Day by Day

Author: Chris Cook
Rating: NC-17.
Summary: Willow and Tara go about their lives - learning, working, playing and loving - one day at a time.
Copyright: Based on characters from Buffy The Vampire Slayer, created by Joss Whedon, and Diablo II, created by Blizzard Entertainment. All original material is copyright 2004 Chris Cook.
Note: This short story takes place three months or so after the end of Hellebore, and a few weeks after The Outfit.

17th day of Saleht, afternoon, penned by Willow of the Zann Esu:

And I do mean 'penned', as in I'm not using a quill. Which is just as well, seeing as I'm currently sitting half-way up a crowded stand of spectators watching a jousting tournament, so there's nowhere I could put an inkwell anyway where it wouldn't just get knocked over. I've seen jousting before and it's not really my thing and there's no-one I know in the stands to talk to - Zan was going to be here, but he changed his plans a couple of days ago - so I figured this morning that this would be the perfect opportunity to a) try out this nifty self-inking pen thing a friend of Myrreon's at the university thought up, and b) start a new journal.

I actually meant to sooner, seeing as our old journal ran out of pages last week - I've never gone through one so quickly! Then again Tara wrote just as much as I did, not to mention lending her talents at creating wonderfully realistic sketches whenever the occasion demanded; and she has a way of ferreting out all manner of interesting people and places in this big, busy city we're currently calling home. So all in all it should come as no surprise that we filled up the last journal in double-quick time - evidence of a very rewarding life, I'd say.

Just between you and me, journal - and Tara, when you read this later as I'm sure you will (I love you!) - our 'private journal' filled up equally quickly, and the memories held snugly between its covers are far more than merely 'rewarding'.

So we come to this, the beginning of a new chapter of our lives. Although a chapter is part of a book, whereas this is a whole one - so shall we say a new book of our lives? That works. And this being a new book, and my journal-keeping of the past week having suffered for not having any spare pages to keep a journal on, it seems fitting I should jot down the salient points of the present.

So, point the first: today is the beginning of a week of festivities in the grand city of Duncraig, to celebrate the end of the winter. And let me tell you, I'm celebrating right along with them! The temperature, by and large, remained somewhere above freezing, but honestly you wouldn't have guessed it, considering the storms that lashed the city these past weeks. Rain, sleet, hail, not to mention winds the like of which they'd be scared witless of up on the steppes below the Kae Huron mountains - and wide eaves and umbrellas aren't much help against horizontal rain. Even for city-dwellers, somewhat removed from the rural cycle of the seasons, the coming of spring deserves a party and no mistake.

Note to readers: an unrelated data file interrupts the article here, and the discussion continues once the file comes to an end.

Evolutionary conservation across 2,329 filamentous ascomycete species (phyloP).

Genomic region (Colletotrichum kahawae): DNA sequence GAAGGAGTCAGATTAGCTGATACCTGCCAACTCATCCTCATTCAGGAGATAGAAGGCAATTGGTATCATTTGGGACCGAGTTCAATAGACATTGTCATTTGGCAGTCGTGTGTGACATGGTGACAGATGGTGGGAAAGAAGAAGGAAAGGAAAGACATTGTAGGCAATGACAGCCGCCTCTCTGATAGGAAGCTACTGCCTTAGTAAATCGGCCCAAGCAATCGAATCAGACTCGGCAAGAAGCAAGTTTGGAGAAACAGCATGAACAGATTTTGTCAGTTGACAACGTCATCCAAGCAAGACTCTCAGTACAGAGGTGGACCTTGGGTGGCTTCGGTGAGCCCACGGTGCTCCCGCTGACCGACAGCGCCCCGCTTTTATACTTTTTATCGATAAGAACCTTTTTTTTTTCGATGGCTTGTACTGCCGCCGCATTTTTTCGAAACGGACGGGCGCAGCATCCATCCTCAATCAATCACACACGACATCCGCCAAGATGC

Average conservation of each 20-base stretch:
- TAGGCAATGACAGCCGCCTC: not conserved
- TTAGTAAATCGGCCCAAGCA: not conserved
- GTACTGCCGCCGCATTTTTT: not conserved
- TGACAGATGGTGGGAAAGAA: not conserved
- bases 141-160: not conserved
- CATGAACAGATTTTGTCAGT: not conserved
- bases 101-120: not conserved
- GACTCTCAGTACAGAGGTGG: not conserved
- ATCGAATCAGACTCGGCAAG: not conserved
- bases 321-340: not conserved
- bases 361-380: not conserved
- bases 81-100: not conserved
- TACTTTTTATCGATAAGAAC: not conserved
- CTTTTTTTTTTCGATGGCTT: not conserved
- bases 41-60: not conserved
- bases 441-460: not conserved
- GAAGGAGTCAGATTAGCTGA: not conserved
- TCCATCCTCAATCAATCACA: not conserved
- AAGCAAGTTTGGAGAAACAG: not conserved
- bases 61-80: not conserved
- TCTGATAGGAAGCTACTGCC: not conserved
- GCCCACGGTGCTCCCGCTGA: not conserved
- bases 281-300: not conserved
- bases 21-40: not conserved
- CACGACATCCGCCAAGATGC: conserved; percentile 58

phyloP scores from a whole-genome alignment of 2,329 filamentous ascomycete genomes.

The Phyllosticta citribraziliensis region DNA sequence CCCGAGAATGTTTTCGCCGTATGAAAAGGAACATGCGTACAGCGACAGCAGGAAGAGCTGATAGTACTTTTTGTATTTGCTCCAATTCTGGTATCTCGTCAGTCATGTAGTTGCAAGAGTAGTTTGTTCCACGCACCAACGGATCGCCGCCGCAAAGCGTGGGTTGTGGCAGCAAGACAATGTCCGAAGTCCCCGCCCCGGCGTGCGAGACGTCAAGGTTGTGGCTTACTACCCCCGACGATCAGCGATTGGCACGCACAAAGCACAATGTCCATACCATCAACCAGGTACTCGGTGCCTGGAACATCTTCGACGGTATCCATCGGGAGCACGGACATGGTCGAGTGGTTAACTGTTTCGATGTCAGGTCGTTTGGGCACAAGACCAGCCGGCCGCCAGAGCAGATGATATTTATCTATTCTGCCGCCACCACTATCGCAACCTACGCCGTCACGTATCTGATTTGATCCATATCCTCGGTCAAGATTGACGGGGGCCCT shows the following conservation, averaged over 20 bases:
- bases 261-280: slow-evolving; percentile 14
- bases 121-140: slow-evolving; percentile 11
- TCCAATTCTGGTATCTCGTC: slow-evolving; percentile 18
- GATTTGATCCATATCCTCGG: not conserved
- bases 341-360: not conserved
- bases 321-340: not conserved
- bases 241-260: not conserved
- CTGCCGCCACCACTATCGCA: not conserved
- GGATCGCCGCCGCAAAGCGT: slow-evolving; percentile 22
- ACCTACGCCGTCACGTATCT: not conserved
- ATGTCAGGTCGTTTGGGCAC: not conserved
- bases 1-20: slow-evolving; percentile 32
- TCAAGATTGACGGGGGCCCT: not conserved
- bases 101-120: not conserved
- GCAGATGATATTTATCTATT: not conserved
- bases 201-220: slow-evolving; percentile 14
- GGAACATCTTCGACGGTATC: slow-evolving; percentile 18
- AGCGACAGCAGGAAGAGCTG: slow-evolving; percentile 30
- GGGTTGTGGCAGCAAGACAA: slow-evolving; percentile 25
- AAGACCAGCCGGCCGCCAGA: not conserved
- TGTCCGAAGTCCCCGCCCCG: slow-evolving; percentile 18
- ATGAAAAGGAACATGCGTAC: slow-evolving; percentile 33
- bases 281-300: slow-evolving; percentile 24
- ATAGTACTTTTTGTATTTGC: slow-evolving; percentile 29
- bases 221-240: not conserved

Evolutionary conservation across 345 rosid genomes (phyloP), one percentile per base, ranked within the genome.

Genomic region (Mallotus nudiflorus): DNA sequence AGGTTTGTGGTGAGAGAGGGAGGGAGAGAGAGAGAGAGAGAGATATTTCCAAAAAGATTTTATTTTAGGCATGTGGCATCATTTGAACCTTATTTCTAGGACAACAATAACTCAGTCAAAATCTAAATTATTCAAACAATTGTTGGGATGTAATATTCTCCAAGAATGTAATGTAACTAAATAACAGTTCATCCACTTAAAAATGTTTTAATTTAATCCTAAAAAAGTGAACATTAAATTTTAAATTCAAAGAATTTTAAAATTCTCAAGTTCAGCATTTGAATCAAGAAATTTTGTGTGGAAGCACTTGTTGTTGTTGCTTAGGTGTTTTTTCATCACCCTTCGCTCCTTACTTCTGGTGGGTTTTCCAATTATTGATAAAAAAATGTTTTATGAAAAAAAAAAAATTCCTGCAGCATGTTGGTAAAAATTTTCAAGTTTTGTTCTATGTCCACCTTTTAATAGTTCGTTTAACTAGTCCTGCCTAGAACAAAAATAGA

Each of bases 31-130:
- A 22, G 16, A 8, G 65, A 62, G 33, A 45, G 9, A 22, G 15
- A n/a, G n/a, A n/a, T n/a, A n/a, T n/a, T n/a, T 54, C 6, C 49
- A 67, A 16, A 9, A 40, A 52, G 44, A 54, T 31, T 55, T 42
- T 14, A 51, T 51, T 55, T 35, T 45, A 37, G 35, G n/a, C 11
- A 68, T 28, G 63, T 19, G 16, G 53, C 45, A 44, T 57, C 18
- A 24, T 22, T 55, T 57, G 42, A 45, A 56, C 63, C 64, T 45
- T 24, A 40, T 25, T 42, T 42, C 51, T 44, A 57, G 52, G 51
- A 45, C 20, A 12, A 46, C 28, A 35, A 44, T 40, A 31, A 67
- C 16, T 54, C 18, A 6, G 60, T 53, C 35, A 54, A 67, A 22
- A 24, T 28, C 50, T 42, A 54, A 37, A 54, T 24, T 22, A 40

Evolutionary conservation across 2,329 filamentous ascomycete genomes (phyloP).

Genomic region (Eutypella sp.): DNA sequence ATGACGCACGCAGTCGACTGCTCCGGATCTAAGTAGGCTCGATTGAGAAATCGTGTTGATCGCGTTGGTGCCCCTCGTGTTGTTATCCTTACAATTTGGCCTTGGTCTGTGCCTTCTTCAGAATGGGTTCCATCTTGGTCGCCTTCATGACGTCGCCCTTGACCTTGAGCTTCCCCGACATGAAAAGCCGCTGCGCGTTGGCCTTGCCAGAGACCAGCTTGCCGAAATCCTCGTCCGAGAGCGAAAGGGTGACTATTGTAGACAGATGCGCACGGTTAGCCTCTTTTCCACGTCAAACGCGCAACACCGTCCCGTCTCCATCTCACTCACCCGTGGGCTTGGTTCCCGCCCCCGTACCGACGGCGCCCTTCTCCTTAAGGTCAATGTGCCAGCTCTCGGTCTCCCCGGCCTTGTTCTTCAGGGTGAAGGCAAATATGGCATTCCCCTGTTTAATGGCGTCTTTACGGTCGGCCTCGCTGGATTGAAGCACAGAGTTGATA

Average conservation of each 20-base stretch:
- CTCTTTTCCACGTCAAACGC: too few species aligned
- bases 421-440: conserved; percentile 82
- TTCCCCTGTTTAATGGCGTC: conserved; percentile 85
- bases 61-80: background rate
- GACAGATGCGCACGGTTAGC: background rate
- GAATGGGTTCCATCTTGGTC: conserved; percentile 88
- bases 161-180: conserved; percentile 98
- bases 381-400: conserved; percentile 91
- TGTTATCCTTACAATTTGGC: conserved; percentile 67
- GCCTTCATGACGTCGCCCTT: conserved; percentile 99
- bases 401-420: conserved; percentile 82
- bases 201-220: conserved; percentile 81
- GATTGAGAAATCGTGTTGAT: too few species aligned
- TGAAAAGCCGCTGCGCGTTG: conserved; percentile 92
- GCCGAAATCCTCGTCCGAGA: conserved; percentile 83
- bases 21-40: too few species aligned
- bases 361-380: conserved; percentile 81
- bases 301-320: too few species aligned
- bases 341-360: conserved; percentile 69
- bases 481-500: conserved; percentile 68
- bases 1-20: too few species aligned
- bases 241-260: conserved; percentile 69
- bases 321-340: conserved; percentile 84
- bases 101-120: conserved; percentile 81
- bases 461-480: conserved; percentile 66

Point the second: tomorrow I officially finish my studies with Myrreon. I say 'officially' because he's been a very generous master, allowing me time to work on my own projects or study with other mages when it seemed prudent not to delay. In fact I've spent half of the past month - when I haven't been curled up in front of a roaring fire with Tara - in the university working with the professor of elemental magic, and the associate professor of primal energy (I haven't been able to discovery yet where his professor is, only that he's on some kind of working holiday in Khanduras that, depending on who you talk to in the faculty, may have been going on for as long as three years). But I confess, I'll feel a moment's regret when I finally come to pack up my things from Myrreon's workshop and move on. Not that I won't be allowed to visit, of course, and Tara and I will still be living in the Palace, and thus be able to drop in whenever we want, but... well, you know how I am.

Point the third: the day after that, the Amazon mission will be finally heading home. I'm quite sure I'll share my beloved's sadness at seeing them leave, despite that they're her people, while I've only been an Amazon (technically speaking) for a couple of months, and it's not like I grew up with them. But for all the time I've known Tara - which is to say, the happiest time of my life - Tryptin and the merchant emissaries and diplomats have been around, and have made me feel very welcome among them. I'll miss Tryptin very much in particular. Not that I ever had a brother, but if I had to imagine one, I wouldn't ask for better. And Melcan, of course, though I have a feeling he'll be missing Lissa a sight more than me or Tara (the poor boy's got something of a crush on her, unless I'm mistaken - pity she's a good six years older than him, but I'm sure it'll wear off once he gets home and starts mingling with some Amazon girls his own age. He is sweet, though).